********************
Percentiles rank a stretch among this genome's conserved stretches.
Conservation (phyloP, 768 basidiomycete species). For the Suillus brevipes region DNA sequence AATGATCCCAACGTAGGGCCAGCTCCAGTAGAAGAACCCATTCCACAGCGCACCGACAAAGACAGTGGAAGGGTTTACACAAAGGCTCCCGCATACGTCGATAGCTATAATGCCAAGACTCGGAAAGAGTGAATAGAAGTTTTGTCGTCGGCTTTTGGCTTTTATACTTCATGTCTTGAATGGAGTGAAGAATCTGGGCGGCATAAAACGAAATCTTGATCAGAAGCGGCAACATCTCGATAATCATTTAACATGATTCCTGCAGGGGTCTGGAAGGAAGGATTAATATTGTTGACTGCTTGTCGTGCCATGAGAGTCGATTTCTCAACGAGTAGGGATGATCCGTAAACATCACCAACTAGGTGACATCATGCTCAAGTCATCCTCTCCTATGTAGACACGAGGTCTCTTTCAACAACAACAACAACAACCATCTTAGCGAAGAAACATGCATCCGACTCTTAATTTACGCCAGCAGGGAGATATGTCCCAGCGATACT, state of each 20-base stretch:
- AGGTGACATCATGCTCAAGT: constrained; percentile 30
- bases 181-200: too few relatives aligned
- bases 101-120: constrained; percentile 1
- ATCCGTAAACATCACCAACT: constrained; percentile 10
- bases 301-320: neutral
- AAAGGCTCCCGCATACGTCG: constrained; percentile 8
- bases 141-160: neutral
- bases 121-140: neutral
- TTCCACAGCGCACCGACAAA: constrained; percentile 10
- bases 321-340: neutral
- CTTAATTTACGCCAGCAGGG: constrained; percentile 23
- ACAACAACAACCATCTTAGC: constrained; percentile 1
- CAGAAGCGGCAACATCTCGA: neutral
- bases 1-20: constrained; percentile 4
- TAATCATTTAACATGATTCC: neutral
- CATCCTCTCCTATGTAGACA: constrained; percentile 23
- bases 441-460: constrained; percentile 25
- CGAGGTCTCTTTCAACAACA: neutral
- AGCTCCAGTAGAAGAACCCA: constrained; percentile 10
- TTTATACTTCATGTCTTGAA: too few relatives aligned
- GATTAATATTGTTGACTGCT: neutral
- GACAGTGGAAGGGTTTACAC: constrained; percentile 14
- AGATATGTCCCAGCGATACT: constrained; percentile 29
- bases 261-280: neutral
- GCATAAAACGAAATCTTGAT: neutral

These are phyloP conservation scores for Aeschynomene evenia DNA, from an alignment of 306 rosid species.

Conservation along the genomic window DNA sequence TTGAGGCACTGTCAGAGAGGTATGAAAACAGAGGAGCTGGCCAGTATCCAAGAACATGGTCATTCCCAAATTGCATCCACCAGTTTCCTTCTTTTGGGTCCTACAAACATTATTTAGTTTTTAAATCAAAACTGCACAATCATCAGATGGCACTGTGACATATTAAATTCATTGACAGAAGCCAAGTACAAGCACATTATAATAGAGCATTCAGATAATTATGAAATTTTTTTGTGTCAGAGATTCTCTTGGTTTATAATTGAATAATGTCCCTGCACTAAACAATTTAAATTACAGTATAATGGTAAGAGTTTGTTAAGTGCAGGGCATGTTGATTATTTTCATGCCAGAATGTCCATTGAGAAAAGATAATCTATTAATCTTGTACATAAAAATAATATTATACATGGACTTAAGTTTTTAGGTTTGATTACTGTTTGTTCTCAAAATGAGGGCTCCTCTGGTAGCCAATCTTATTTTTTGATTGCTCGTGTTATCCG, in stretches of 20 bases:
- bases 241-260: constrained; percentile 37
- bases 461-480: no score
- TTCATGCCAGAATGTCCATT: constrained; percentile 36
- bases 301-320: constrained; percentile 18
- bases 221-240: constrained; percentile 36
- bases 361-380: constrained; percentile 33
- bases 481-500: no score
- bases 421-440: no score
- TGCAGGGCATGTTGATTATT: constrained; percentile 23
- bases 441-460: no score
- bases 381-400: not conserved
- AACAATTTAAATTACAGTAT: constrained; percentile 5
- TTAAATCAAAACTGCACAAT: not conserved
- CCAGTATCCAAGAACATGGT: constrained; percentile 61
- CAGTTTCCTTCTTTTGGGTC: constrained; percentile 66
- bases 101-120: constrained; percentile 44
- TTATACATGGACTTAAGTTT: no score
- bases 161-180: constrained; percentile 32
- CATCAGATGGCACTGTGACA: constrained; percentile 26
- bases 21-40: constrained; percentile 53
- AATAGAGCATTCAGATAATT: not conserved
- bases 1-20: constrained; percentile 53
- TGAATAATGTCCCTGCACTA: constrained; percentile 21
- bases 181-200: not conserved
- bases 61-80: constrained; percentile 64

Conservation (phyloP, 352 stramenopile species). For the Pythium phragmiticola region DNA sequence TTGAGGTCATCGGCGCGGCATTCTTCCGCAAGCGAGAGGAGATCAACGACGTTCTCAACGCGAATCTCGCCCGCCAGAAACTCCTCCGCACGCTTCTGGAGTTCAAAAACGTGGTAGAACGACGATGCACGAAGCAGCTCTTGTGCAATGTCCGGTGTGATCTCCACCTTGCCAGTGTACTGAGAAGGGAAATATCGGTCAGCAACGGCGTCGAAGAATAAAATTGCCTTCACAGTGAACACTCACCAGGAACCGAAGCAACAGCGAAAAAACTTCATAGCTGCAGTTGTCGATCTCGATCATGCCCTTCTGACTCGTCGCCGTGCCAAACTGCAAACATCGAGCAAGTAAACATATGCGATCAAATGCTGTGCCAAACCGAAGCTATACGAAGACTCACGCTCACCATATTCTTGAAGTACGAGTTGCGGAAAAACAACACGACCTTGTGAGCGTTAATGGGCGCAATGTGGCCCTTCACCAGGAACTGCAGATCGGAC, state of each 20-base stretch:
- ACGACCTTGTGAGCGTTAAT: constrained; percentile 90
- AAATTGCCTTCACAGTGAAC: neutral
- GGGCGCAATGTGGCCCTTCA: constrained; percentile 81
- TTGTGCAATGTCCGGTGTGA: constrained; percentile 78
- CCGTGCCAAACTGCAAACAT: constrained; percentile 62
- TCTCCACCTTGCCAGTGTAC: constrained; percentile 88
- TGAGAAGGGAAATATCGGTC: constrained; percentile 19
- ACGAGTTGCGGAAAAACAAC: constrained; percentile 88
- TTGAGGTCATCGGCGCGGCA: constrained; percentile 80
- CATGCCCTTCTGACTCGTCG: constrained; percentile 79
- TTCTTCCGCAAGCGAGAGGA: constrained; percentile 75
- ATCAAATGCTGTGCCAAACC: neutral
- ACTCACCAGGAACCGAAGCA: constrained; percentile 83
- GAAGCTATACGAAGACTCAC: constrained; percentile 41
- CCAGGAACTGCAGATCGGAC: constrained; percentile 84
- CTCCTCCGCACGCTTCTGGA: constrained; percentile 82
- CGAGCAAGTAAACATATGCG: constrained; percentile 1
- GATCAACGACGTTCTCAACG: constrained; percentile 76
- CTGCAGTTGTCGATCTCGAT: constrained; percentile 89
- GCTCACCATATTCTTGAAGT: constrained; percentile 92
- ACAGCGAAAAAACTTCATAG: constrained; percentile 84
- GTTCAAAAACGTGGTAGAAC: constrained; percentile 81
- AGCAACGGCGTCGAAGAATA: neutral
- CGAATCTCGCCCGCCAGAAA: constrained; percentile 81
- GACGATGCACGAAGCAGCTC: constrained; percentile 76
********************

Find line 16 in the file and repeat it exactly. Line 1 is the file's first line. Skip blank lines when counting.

- bases 1-20: constrained; percentile 4